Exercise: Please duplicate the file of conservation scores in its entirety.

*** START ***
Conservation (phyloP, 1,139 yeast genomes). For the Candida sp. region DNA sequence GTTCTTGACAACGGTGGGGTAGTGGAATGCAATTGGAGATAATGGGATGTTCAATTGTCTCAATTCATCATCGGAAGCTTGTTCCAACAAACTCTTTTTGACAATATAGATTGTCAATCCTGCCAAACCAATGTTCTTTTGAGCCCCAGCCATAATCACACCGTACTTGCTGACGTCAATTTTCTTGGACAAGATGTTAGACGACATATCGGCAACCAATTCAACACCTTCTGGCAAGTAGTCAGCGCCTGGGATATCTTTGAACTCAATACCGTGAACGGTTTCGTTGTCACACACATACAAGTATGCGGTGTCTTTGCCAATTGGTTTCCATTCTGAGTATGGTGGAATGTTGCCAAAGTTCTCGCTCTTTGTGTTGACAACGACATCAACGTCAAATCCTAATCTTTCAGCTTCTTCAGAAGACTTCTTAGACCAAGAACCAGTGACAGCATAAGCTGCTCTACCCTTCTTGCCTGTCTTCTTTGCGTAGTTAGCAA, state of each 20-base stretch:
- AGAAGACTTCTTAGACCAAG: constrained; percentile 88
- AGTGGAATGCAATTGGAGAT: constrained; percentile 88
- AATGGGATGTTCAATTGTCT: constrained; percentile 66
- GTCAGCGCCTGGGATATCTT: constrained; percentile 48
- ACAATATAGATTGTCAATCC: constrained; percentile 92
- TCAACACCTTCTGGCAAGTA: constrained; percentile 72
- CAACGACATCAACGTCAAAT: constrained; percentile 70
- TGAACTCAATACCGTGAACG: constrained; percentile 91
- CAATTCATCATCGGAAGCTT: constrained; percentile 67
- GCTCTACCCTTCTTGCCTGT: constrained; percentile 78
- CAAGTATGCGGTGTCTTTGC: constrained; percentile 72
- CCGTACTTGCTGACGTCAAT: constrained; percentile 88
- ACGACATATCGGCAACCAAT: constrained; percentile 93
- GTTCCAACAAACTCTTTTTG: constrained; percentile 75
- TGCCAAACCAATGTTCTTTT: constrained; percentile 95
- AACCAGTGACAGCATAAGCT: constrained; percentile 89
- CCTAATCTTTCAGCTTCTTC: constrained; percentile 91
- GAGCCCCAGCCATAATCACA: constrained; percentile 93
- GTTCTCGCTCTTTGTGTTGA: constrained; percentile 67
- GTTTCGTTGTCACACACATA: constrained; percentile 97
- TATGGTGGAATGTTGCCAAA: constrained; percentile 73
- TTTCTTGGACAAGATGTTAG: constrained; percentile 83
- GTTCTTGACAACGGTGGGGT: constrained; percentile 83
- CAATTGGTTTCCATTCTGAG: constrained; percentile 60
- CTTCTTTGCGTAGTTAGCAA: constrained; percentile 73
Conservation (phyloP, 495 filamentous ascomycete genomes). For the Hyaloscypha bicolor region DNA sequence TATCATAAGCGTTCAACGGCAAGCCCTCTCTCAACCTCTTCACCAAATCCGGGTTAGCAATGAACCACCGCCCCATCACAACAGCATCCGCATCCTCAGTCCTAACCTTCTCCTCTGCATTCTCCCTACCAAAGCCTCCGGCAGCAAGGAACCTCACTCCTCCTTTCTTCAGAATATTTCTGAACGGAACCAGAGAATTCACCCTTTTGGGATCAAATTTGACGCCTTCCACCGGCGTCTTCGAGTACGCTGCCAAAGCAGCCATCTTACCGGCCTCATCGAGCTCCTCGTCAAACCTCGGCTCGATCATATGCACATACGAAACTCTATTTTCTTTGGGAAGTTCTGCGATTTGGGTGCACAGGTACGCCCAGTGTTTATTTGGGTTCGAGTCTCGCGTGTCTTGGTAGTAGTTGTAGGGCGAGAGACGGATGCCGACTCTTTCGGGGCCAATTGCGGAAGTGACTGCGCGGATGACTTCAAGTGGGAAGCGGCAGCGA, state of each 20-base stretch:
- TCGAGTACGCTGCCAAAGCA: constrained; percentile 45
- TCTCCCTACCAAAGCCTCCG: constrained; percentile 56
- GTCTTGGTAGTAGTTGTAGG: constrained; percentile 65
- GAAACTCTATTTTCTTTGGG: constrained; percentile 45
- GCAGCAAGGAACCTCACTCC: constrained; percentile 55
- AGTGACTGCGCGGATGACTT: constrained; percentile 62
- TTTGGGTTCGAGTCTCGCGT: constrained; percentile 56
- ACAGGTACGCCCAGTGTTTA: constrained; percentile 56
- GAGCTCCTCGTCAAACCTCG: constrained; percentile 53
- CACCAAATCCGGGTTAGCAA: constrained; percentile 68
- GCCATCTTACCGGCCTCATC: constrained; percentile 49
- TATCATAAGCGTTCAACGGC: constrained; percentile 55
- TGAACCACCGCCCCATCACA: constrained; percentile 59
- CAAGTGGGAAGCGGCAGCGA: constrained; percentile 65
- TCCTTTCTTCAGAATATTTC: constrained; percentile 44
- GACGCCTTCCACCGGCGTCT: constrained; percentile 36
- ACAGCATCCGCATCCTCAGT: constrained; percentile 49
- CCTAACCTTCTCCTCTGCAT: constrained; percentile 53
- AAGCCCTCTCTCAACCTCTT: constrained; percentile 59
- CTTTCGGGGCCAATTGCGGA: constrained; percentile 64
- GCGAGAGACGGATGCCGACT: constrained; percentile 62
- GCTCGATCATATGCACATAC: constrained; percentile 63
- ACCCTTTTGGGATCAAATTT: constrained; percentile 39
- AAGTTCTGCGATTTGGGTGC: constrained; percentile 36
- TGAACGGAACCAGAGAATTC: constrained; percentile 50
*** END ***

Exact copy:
Conservation (phyloP, 1,139 yeast genomes). For the Candida sp. region DNA sequence GTTCTTGACAACGGTGGGGTAGTGGAATGCAATTGGAGATAATGGGATGTTCAATTGTCTCAATTCATCATCGGAAGCTTGTTCCAACAAACTCTTTTTGACAATATAGATTGTCAATCCTGCCAAACCAATGTTCTTTTGAGCCCCAGCCATAATCACACCGTACTTGCTGACGTCAATTTTCTTGGACAAGATGTTAGACGACATATCGGCAACCAATTCAACACCTTCTGGCAAGTAGTCAGCGCCTGGGATATCTTTGAACTCAATACCGTGAACGGTTTCGTTGTCACACACATACAAGTATGCGGTGTCTTTGCCAATTGGTTTCCATTCTGAGTATGGTGGAATGTTGCCAAAGTTCTCGCTCTTTGTGTTGACAACGACATCAACGTCAAATCCTAATCTTTCAGCTTCTTCAGAAGACTTCTTAGACCAAGAACCAGTGACAGCATAAGCTGCTCTACCCTTCTTGCCTGTCTTCTTTGCGTAGTTAGCAA, state of each 20-base stretch:
- AGAAGACTTCTTAGACCAAG: constrained; percentile 88
- AGTGGAATGCAATTGGAGAT: constrained; percentile 88
- AATGGGATGTTCAATTGTCT: constrained; percentile 66
- GTCAGCGCCTGGGATATCTT: constrained; percentile 48
- ACAATATAGATTGTCAATCC: constrained; percentile 92
- TCAACACCTTCTGGCAAGTA: constrained; percentile 72
- CAACGACATCAACGTCAAAT: constrained; percentile 70
- TGAACTCAATACCGTGAACG: constrained; percentile 91
- CAATTCATCATCGGAAGCTT: constrained; percentile 67
- GCTCTACCCTTCTTGCCTGT: constrained; percentile 78
- CAAGTATGCGGTGTCTTTGC: constrained; percentile 72
- CCGTACTTGCTGACGTCAAT: constrained; percentile 88
- ACGACATATCGGCAACCAAT: constrained; percentile 93
- GTTCCAACAAACTCTTTTTG: constrained; percentile 75
- TGCCAAACCAATGTTCTTTT: constrained; percentile 95
- AACCAGTGACAGCATAAGCT: constrained; percentile 89
- CCTAATCTTTCAGCTTCTTC: constrained; percentile 91
- GAGCCCCAGCCATAATCACA: constrained; percentile 93
- GTTCTCGCTCTTTGTGTTGA: constrained; percentile 67
- GTTTCGTTGTCACACACATA: constrained; percentile 97
- TATGGTGGAATGTTGCCAAA: constrained; percentile 73
- TTTCTTGGACAAGATGTTAG: constrained; percentile 83
- GTTCTTGACAACGGTGGGGT: constrained; percentile 83
- CAATTGGTTTCCATTCTGAG: constrained; percentile 60
- CTTCTTTGCGTAGTTAGCAA: constrained; percentile 73
Conservation (phyloP, 495 filamentous ascomycete genomes). For the Hyaloscypha bicolor region DNA sequence TATCATAAGCGTTCAACGGCAAGCCCTCTCTCAACCTCTTCACCAAATCCGGGTTAGCAATGAACCACCGCCCCATCACAACAGCATCCGCATCCTCAGTCCTAACCTTCTCCTCTGCATTCTCCCTACCAAAGCCTCCGGCAGCAAGGAACCTCACTCCTCCTTTCTTCAGAATATTTCTGAACGGAACCAGAGAATTCACCCTTTTGGGATCAAATTTGACGCCTTCCACCGGCGTCTTCGAGTACGCTGCCAAAGCAGCCATCTTACCGGCCTCATCGAGCTCCTCGTCAAACCTCGGCTCGATCATATGCACATACGAAACTCTATTTTCTTTGGGAAGTTCTGCGATTTGGGTGCACAGGTACGCCCAGTGTTTATTTGGGTTCGAGTCTCGCGTGTCTTGGTAGTAGTTGTAGGGCGAGAGACGGATGCCGACTCTTTCGGGGCCAATTGCGGAAGTGACTGCGCGGATGACTTCAAGTGGGAAGCGGCAGCGA, state of each 20-base stretch:
- TCGAGTACGCTGCCAAAGCA: constrained; percentile 45
- TCTCCCTACCAAAGCCTCCG: constrained; percentile 56
- GTCTTGGTAGTAGTTGTAGG: constrained; percentile 65
- GAAACTCTATTTTCTTTGGG: constrained; percentile 45
- GCAGCAAGGAACCTCACTCC: constrained; percentile 55
- AGTGACTGCGCGGATGACTT: constrained; percentile 62
- TTTGGGTTCGAGTCTCGCGT: constrained; percentile 56
- ACAGGTACGCCCAGTGTTTA: constrained; percentile 56
- GAGCTCCTCGTCAAACCTCG: constrained; percentile 53
- CACCAAATCCGGGTTAGCAA: constrained; percentile 68
- GCCATCTTACCGGCCTCATC: constrained; percentile 49
- TATCATAAGCGTTCAACGGC: constrained; percentile 55
- TGAACCACCGCCCCATCACA: constrained; percentile 59
- CAAGTGGGAAGCGGCAGCGA: constrained; percentile 65
- TCCTTTCTTCAGAATATTTC: constrained; percentile 44
- GACGCCTTCCACCGGCGTCT: constrained; percentile 36
- ACAGCATCCGCATCCTCAGT: constrained; percentile 49
- CCTAACCTTCTCCTCTGCAT: constrained; percentile 53
- AAGCCCTCTCTCAACCTCTT: constrained; percentile 59
- CTTTCGGGGCCAATTGCGGA: constrained; percentile 64
- GCGAGAGACGGATGCCGACT: constrained; percentile 62
- GCTCGATCATATGCACATAC: constrained; percentile 63
- ACCCTTTTGGGATCAAATTT: constrained; percentile 39
- AAGTTCTGCGATTTGGGTGC: constrained; percentile 36
- TGAACGGAACCAGAGAATTC: constrained; percentile 50